Or another idea that Commissioner Selig will see fit to ignore… If I was commissioner Selig, I might only focus on the positive aspects of what was going on in MLB. I probably wouldn’t focus any off-season marketing program around the elephant in the room that is juiced players, and I definitely wouldn’t mention anything […]
Or another idea that Commissioner Selig will see fit to ignore…
If I was commissioner Selig, I might only focus on the positive aspects of what was going on in MLB. I probably wouldn’t focus any off-season marketing program around the elephant in the room that is juiced players, and I definitely wouldn’t mention anything about the 2 playoff teams that had players booted from their roster because they were bad cheaters (I had completely forgotten about Bartolo Colon’s suspension until I was reminded of him last week.) Colon was having a stellar season for the Athletics (10-9 with a 3.43 ERA at the time of his suspension), but the revelation that he cheated takes all of the shine off of that. Maybe another GM will give him a chance next season, but I hope not. Cheaters should be removed from the game at all costs.
I actually took a moment to defend Melky Cabrera back in August, shortly after it was revealed that he, too, was a Cheater. According to Victor Conte, around 1/2 of MLB cheats (by using synthetic testosterone), but simply aren’t as dumb as Cabrera and Colon are. However, the only players to be judged here are the ones that we know cheated, and definitively affected their teams position in the standings (For instance, we all know Arod is a Cheater, but seeing as his performance actually was a detriment to the Yankees, and as MLB has never deemed it necessary to suspend him, we won’t look at him in this context.) Colon’s work for the Athletics helped keep them in the hunt, and in so doing, allowed for their amazing 28-12 run to close out the regular season to mean something. Without his help, it’s highly likely that the Rangers win the division and the Tampa Bay Rays or the LA Angels get in as a wild card. The Angels in particular may have a case to press for compensation from the Athletics given the fact that Colon won 2 out of 3 decisions against the Angels in 2012, but it’s not just playoff teams that are affected, retreads like the Red Sox feel the pain just as much. When Colon’s suspension was announced, Bobby V. had this quip:
I just wish we’d get that loss back he pitched against us.
That’s not going to happen, Bobby, but it’s an interesting idea and one that many would like to have seen put in place.
As much as Colon’s cheating may have been a boon to the Athletics, Cabrera’s contribution to the Giants up until his suspension was far more important. Unlike Colon, he took the field in 113 of the 117 games the Giants played through August 14th. He was a stabilizing force in the Giants’ lineup, and even if the Giants played better once he was gone (34-15, .694) it was his presence that kept them competitive. Yet, there is no consequence for the Giants. There should be.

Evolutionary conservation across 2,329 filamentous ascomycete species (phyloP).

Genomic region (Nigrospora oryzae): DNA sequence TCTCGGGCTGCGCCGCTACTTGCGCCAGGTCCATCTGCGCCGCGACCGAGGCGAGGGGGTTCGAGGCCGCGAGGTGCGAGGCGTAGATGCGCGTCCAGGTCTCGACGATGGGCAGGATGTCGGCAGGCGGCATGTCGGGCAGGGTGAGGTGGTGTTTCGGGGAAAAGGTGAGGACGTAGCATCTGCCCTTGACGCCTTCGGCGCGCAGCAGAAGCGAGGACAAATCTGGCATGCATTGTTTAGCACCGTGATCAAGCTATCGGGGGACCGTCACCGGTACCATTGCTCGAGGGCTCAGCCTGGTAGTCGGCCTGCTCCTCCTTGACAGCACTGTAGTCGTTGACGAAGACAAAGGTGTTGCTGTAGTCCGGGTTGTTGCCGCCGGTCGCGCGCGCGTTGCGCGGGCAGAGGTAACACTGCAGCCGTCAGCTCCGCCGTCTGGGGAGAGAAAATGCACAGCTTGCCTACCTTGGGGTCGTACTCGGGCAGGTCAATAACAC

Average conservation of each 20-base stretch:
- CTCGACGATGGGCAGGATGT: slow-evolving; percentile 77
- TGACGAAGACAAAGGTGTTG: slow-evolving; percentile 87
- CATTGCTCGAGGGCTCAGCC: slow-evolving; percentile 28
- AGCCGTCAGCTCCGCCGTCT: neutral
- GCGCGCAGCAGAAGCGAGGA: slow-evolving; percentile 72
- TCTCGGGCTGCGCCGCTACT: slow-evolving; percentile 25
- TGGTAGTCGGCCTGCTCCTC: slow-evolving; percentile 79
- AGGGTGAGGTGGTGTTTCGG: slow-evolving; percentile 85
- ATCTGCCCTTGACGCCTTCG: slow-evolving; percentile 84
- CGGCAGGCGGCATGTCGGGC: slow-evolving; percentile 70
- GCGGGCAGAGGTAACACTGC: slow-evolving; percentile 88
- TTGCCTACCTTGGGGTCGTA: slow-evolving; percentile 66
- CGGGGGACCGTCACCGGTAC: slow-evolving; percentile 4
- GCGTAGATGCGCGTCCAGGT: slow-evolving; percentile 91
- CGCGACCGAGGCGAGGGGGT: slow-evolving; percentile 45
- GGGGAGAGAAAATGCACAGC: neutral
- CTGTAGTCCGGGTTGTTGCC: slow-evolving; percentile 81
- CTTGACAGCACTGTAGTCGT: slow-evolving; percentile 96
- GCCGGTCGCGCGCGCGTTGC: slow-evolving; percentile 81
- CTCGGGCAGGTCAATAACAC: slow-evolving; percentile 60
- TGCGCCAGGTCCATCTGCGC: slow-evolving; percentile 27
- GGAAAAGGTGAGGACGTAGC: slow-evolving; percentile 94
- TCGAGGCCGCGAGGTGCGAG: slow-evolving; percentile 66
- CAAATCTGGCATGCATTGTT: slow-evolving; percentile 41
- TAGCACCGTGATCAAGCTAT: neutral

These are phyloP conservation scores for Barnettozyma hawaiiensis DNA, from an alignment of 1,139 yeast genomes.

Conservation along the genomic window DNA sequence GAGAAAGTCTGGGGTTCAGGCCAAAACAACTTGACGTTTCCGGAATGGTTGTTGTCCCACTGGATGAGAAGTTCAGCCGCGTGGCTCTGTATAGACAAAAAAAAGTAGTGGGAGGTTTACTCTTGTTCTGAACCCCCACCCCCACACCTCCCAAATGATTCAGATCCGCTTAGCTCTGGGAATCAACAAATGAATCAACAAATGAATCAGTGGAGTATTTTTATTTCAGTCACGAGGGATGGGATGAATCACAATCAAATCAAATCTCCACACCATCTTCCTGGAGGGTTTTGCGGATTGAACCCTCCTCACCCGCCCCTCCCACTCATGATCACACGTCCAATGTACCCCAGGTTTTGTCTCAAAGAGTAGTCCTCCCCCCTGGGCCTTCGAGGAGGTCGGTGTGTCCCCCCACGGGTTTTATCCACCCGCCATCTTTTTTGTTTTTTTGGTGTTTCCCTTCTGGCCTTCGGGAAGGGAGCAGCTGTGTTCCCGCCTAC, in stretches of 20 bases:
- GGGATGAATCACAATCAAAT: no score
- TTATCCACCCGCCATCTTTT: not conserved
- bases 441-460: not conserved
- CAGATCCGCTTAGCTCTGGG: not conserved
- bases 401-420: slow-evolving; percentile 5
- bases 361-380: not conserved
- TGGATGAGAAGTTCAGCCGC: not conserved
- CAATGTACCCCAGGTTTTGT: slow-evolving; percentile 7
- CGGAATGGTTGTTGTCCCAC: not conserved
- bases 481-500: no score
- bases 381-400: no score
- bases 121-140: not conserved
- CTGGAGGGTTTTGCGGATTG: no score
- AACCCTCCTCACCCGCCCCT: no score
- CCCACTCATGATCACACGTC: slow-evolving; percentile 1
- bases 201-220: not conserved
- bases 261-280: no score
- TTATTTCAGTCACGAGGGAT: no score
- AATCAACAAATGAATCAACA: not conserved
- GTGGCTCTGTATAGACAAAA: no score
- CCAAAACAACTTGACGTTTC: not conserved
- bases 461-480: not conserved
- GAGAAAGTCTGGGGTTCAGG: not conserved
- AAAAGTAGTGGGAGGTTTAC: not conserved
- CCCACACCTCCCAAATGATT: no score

Commissioner Selig should step up and do the thing that Ford Frick wasn’t man enough to do: put an asterisk on an accomplishment in MLB’s record book. In Frick’s case, it was more semantics than anything else: Roger Maris broke Babe Ruth’s single-season home run record, but he only was able to accomplish his feat because the American League schedule was extended to 162 games as a result of expansion that added two teams to their league (the National League played a 154 game schedule in 1961.) For Selig, he once again is presented with an opportunity to show that he truly cares about baseball’s history. He should have a big, bold asterisk slapped on all official merchandise that will be sold, and on any flag, banner, or pennant that the Giants put up in celebration of their title.
I don’t begrudge the Giants or their fans their title, it was a hard-fought victory, and regardless of the help they received from Cabrera, they still had to take care of business. However, without his ‘help’, the Giants might not have found themselves in the playoffs, let alone hoisting the World Series trophy. Future generations of fans should know that even after MLB had done all they could to prevent cheating, there were still those who did, and they were sometimes even caught. There should be at least a hint of shame that a Championship season was determined in part by a player who took it upon himself to Cheat, and a franchise that willingly turned a blind eye to his actions.
Do the right thing, Mr. Selig. Tag this Giants season for what it is: one that was assisted by someone who juiced up in order to compete at a higher level. Then, follow my words of advice from July and institute MLB-wide penalties for franchises that employ players who are caught cheating.
Does Melky Cabrera’s cheating in any way diminish what the Giants accomplished this season? What of the teams that were shut out of the playoffs because of his actions?
Let me know what you think:
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